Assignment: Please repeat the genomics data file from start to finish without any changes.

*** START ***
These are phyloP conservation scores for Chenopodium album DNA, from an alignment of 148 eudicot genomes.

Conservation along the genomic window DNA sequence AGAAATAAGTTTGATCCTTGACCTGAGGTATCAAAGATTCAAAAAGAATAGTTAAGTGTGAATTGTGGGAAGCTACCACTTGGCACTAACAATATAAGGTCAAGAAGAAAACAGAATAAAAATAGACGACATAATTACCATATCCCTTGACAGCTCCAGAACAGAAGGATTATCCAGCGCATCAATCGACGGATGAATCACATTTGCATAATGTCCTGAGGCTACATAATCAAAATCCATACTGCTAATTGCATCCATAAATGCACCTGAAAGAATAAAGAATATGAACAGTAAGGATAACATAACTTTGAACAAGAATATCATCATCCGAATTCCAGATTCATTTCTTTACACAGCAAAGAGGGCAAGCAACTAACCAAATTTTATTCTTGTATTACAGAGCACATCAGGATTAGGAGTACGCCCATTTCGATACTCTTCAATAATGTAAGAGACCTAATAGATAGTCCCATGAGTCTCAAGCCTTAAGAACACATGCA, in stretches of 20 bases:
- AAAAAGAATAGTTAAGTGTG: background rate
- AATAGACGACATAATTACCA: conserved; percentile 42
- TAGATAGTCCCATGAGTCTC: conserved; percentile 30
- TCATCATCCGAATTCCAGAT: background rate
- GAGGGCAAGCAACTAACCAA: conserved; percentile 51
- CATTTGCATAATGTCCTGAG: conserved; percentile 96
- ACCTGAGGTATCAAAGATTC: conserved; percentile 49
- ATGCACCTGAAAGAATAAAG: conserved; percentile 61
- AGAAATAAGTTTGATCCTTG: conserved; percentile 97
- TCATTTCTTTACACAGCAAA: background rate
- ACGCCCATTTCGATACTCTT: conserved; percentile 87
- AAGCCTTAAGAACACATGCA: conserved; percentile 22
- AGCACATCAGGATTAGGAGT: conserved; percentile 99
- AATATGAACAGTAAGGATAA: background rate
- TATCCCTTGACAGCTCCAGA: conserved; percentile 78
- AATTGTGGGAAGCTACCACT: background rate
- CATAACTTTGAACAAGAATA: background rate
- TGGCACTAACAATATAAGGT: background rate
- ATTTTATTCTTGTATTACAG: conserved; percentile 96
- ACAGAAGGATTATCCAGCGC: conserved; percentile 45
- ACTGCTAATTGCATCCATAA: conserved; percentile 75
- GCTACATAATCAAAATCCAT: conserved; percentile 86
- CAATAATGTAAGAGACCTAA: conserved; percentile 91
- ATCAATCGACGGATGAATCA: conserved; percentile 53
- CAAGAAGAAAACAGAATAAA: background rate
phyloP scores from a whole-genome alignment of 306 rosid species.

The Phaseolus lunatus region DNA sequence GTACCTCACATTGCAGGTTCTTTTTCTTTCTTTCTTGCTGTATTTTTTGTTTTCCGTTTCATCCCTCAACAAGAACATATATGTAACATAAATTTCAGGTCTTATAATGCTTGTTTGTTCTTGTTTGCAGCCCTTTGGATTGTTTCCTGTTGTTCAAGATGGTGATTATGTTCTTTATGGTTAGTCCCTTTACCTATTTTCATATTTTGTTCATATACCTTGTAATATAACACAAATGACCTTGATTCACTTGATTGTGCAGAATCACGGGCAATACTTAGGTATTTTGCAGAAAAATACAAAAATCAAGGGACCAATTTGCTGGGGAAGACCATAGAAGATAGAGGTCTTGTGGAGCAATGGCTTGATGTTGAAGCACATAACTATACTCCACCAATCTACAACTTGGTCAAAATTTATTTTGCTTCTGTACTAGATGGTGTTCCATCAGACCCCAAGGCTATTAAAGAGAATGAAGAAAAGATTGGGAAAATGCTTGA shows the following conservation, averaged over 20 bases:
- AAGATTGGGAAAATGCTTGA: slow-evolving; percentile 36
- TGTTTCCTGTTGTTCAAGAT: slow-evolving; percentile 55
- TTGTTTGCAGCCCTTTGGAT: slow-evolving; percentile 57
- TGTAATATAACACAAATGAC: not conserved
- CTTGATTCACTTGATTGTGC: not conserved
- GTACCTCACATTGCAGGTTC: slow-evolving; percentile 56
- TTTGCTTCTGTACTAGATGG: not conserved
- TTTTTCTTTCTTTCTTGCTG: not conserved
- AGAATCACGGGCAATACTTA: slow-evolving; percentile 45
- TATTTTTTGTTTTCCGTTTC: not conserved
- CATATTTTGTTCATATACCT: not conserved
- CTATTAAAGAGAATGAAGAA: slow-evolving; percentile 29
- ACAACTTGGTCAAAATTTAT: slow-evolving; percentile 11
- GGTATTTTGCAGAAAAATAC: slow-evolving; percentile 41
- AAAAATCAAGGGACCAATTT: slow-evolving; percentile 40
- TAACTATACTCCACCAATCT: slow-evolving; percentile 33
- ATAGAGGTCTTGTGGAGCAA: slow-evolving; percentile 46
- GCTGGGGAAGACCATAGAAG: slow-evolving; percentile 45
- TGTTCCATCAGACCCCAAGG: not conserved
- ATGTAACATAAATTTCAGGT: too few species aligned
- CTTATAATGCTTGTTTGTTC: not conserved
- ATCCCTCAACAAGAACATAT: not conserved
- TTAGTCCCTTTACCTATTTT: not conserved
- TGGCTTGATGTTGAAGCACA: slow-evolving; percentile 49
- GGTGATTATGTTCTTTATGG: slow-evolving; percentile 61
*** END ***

These are phyloP conservation scores for Chenopodium album DNA, from an alignment of 148 eudicot genomes.

Conservation along the genomic window DNA sequence AGAAATAAGTTTGATCCTTGACCTGAGGTATCAAAGATTCAAAAAGAATAGTTAAGTGTGAATTGTGGGAAGCTACCACTTGGCACTAACAATATAAGGTCAAGAAGAAAACAGAATAAAAATAGACGACATAATTACCATATCCCTTGACAGCTCCAGAACAGAAGGATTATCCAGCGCATCAATCGACGGATGAATCACATTTGCATAATGTCCTGAGGCTACATAATCAAAATCCATACTGCTAATTGCATCCATAAATGCACCTGAAAGAATAAAGAATATGAACAGTAAGGATAACATAACTTTGAACAAGAATATCATCATCCGAATTCCAGATTCATTTCTTTACACAGCAAAGAGGGCAAGCAACTAACCAAATTTTATTCTTGTATTACAGAGCACATCAGGATTAGGAGTACGCCCATTTCGATACTCTTCAATAATGTAAGAGACCTAATAGATAGTCCCATGAGTCTCAAGCCTTAAGAACACATGCA, in stretches of 20 bases:
- AAAAAGAATAGTTAAGTGTG: background rate
- AATAGACGACATAATTACCA: conserved; percentile 42
- TAGATAGTCCCATGAGTCTC: conserved; percentile 30
- TCATCATCCGAATTCCAGAT: background rate
- GAGGGCAAGCAACTAACCAA: conserved; percentile 51
- CATTTGCATAATGTCCTGAG: conserved; percentile 96
- ACCTGAGGTATCAAAGATTC: conserved; percentile 49
- ATGCACCTGAAAGAATAAAG: conserved; percentile 61
- AGAAATAAGTTTGATCCTTG: conserved; percentile 97
- TCATTTCTTTACACAGCAAA: background rate
- ACGCCCATTTCGATACTCTT: conserved; percentile 87
- AAGCCTTAAGAACACATGCA: conserved; percentile 22
- AGCACATCAGGATTAGGAGT: conserved; percentile 99
- AATATGAACAGTAAGGATAA: background rate
- TATCCCTTGACAGCTCCAGA: conserved; percentile 78
- AATTGTGGGAAGCTACCACT: background rate
- CATAACTTTGAACAAGAATA: background rate
- TGGCACTAACAATATAAGGT: background rate
- ATTTTATTCTTGTATTACAG: conserved; percentile 96
- ACAGAAGGATTATCCAGCGC: conserved; percentile 45
- ACTGCTAATTGCATCCATAA: conserved; percentile 75
- GCTACATAATCAAAATCCAT: conserved; percentile 86
- CAATAATGTAAGAGACCTAA: conserved; percentile 91
- ATCAATCGACGGATGAATCA: conserved; percentile 53
- CAAGAAGAAAACAGAATAAA: background rate
phyloP scores from a whole-genome alignment of 306 rosid species.

The Phaseolus lunatus region DNA sequence GTACCTCACATTGCAGGTTCTTTTTCTTTCTTTCTTGCTGTATTTTTTGTTTTCCGTTTCATCCCTCAACAAGAACATATATGTAACATAAATTTCAGGTCTTATAATGCTTGTTTGTTCTTGTTTGCAGCCCTTTGGATTGTTTCCTGTTGTTCAAGATGGTGATTATGTTCTTTATGGTTAGTCCCTTTACCTATTTTCATATTTTGTTCATATACCTTGTAATATAACACAAATGACCTTGATTCACTTGATTGTGCAGAATCACGGGCAATACTTAGGTATTTTGCAGAAAAATACAAAAATCAAGGGACCAATTTGCTGGGGAAGACCATAGAAGATAGAGGTCTTGTGGAGCAATGGCTTGATGTTGAAGCACATAACTATACTCCACCAATCTACAACTTGGTCAAAATTTATTTTGCTTCTGTACTAGATGGTGTTCCATCAGACCCCAAGGCTATTAAAGAGAATGAAGAAAAGATTGGGAAAATGCTTGA shows the following conservation, averaged over 20 bases:
- AAGATTGGGAAAATGCTTGA: slow-evolving; percentile 36
- TGTTTCCTGTTGTTCAAGAT: slow-evolving; percentile 55
- TTGTTTGCAGCCCTTTGGAT: slow-evolving; percentile 57
- TGTAATATAACACAAATGAC: not conserved
- CTTGATTCACTTGATTGTGC: not conserved
- GTACCTCACATTGCAGGTTC: slow-evolving; percentile 56
- TTTGCTTCTGTACTAGATGG: not conserved
- TTTTTCTTTCTTTCTTGCTG: not conserved
- AGAATCACGGGCAATACTTA: slow-evolving; percentile 45
- TATTTTTTGTTTTCCGTTTC: not conserved
- CATATTTTGTTCATATACCT: not conserved
- CTATTAAAGAGAATGAAGAA: slow-evolving; percentile 29
- ACAACTTGGTCAAAATTTAT: slow-evolving; percentile 11
- GGTATTTTGCAGAAAAATAC: slow-evolving; percentile 41
- AAAAATCAAGGGACCAATTT: slow-evolving; percentile 40
- TAACTATACTCCACCAATCT: slow-evolving; percentile 33
- ATAGAGGTCTTGTGGAGCAA: slow-evolving; percentile 46
- GCTGGGGAAGACCATAGAAG: slow-evolving; percentile 45
- TGTTCCATCAGACCCCAAGG: not conserved
- ATGTAACATAAATTTCAGGT: too few species aligned
- CTTATAATGCTTGTTTGTTC: not conserved
- ATCCCTCAACAAGAACATAT: not conserved
- TTAGTCCCTTTACCTATTTT: not conserved
- TGGCTTGATGTTGAAGCACA: slow-evolving; percentile 49
- GGTGATTATGTTCTTTATGG: slow-evolving; percentile 61